All About Heaven by David Oliver

My review of this book will follow later this month. Meanwhile I would like to share the following excerpt as part of the Love Books Tour.


Many people understand that, at the end of all things, Christ returns, God will create a new heaven and a new earth where those who have trusted in Christ will live with him forever. But what about those who have ‘passed on’ well before this? Where are they now? What does heaven look like? What will occupy us there?

When David Oliver faced the death of his son Joel, at the age of 38, following a short and brutal fight with cancer, he set about researching and writing this powerful short book on heaven and committed to write whatever he discovered.

Through a thorough examination of the relevant Bible texts, David provides us with a thrilling view of the future and a destiny well worth preparing for, which will enrich our vision and faith.


Heaven is a Stopover, Not the Final Destination

When I touched my dead son’s body for the very last time, I placed my cheek against his still slightly warm bearded cheek and allowed myself to feel the gentle warmth. In the yawning chasm of loss that was abruptly opening up before me, a question was already forming. Where is Joel now then? Is he unconscious or is he truly in heaven? Why did God take him now? Surely the answer to those questions and more must be found in, where he has gone and what he is doing there? 

We know that life after death, i.e. what happens immediately after we die is not all that there is. We could describe it by saying, there is a final destination and a stopover. I have travelled a good deal, often with my wife Gill, and one or more family members. On long-haul trips we often intentionally build in a stopover. The stopover often gets nearly as much attention – and there really are some great places to stopover – but you never forget that while this might be the best place you have visited so far, there is even better to come.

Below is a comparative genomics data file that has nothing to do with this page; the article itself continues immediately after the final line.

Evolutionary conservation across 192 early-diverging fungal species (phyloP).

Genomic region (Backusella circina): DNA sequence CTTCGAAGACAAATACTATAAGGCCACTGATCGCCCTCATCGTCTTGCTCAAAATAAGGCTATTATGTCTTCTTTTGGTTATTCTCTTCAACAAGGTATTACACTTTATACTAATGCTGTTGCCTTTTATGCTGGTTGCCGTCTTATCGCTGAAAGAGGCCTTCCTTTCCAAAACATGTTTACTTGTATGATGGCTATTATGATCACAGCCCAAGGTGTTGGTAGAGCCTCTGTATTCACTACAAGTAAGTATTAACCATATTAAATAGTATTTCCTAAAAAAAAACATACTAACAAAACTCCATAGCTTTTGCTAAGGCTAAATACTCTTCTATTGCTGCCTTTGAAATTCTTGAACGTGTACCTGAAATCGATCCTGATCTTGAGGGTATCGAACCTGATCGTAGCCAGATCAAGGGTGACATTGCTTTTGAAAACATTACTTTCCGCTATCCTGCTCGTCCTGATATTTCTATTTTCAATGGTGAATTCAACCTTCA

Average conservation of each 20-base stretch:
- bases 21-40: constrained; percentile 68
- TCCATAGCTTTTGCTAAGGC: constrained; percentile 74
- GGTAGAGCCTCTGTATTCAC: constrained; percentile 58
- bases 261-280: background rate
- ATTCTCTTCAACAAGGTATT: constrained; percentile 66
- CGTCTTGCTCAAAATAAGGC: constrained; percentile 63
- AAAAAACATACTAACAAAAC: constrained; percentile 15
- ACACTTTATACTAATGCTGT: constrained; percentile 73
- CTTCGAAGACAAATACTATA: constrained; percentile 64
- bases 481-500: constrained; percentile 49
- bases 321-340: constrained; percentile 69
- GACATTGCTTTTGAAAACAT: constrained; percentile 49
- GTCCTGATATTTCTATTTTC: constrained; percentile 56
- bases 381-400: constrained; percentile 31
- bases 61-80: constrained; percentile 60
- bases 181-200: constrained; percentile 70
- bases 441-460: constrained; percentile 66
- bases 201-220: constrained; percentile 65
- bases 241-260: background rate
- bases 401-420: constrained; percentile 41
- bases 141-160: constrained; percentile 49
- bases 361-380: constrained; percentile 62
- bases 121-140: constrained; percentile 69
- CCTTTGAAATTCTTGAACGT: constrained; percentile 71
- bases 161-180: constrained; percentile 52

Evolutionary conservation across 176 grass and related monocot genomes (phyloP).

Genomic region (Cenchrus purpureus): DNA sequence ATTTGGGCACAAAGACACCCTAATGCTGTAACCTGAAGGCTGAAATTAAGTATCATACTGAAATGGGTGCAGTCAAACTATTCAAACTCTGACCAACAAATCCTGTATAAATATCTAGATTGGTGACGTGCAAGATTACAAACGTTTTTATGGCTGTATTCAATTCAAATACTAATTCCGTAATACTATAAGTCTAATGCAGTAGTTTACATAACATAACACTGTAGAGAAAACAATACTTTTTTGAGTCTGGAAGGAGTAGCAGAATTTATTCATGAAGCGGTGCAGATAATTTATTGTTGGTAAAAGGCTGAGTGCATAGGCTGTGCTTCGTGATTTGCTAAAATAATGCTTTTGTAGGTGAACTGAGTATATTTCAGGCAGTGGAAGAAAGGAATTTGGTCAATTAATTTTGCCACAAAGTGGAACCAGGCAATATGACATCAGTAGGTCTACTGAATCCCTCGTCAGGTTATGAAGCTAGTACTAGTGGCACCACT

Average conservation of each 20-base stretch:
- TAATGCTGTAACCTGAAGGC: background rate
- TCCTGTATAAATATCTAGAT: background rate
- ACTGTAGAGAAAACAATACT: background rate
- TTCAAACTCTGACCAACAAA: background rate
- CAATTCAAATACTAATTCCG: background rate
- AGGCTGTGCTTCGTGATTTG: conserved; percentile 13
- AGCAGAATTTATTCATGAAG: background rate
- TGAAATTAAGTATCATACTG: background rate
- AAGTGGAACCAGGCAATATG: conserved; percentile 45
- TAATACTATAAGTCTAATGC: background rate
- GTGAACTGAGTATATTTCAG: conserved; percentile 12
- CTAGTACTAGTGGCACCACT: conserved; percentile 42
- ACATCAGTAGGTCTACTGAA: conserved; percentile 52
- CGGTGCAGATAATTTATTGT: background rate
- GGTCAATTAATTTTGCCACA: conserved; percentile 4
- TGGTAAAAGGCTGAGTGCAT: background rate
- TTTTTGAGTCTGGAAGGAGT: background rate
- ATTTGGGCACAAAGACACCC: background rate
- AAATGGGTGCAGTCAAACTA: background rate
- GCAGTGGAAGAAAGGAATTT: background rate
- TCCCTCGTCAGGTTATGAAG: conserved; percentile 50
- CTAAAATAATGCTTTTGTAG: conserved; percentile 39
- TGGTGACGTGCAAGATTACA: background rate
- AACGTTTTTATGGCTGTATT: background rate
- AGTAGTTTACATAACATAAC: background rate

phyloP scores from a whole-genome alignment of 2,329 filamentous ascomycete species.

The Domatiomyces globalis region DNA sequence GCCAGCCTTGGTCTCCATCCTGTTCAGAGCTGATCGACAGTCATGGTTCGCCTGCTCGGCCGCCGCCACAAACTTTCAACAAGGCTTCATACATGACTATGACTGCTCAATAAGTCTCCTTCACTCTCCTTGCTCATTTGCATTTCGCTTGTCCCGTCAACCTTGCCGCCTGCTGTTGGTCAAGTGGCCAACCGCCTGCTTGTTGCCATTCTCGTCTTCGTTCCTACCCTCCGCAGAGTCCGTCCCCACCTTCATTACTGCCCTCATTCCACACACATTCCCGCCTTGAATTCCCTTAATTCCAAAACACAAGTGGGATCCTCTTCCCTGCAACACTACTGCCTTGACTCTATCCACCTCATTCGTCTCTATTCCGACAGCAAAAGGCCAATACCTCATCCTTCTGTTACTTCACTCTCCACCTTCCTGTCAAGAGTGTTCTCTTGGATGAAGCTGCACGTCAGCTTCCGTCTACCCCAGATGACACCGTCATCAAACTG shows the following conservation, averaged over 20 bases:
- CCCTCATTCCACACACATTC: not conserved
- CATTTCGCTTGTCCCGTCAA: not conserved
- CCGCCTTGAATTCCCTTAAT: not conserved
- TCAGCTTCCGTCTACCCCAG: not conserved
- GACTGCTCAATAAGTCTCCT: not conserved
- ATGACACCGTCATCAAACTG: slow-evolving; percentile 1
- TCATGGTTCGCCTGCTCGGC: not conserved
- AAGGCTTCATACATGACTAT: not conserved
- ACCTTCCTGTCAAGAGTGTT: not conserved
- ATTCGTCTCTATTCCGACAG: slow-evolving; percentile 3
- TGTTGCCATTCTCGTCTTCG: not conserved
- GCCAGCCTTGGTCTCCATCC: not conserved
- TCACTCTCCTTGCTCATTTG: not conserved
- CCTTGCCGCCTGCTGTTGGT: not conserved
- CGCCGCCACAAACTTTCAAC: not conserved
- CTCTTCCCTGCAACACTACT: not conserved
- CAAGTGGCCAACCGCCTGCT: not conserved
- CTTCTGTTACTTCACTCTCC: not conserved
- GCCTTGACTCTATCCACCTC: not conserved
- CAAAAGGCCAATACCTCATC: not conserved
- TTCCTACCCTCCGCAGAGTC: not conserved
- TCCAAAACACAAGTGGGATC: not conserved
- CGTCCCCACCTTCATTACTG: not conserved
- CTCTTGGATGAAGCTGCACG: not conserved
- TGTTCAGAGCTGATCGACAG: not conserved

Imagine if on a planned vacation you got the stopover and final destination confused. Confused about where exactly you’d be staying, confused about the culture, confused about what there is to do, confused about who would be there and confused about the sights and sounds, and even the precise location of where you were supposed to be. It’s a limited metaphor, I know, but instead of talking with joy, anticipation and thrill about both places, your conversations would be uncertain, muted, confused and lacklustre. It’s another one of those reasons why Christians talk little and think little about heaven.

So if, as we have suggested, the last breath here, the next breath somewhere else. Where exactly is that? There’s no better to starting point than the description of Jesus. On the cross, Jesus turned to one of the two thieves dying with him and said to him, ‘Today you will be with me in Paradise.’

People reporting positive near-death experiences often describe the place they glimpsed as being like a beautiful garden. For the Christian, as soon as the spirit is released from the body by death, it has direct access to the presence of the Lord. It is a beautiful garden-like place, and Paul says it is better by far than the best we have here. Alister McGrath explains:

The idea of a walled garden, enclosing a carefully cultivated area of exquisite plants and animals, was the most powerful symbol of paradise available to the human imagination, mingling the images of the beauty of nature with the orderliness of human construction . . . The whole of human history is thus enfolded in the subtle interplay of sorrow over a lost paradise, and the hope of its final restoration.
Just before he died, Roy Castle, described a vision he was having, standing in a most beautiful garden. He said it was indescribable because it was more beautiful than any garden he had seen on earth. He added, ‘I thought I was a gardener, but this gardener’s something else!


All About Heaven is available to purchase from David Oliver’s website –


David Oliver is the founder of Insight Marketing, an international trainer, speaker and author of 13 books in 29 languages, including ‘Work Prison or Place of Destiny?’
He is married to Gill and they live in Hampshire, England. 

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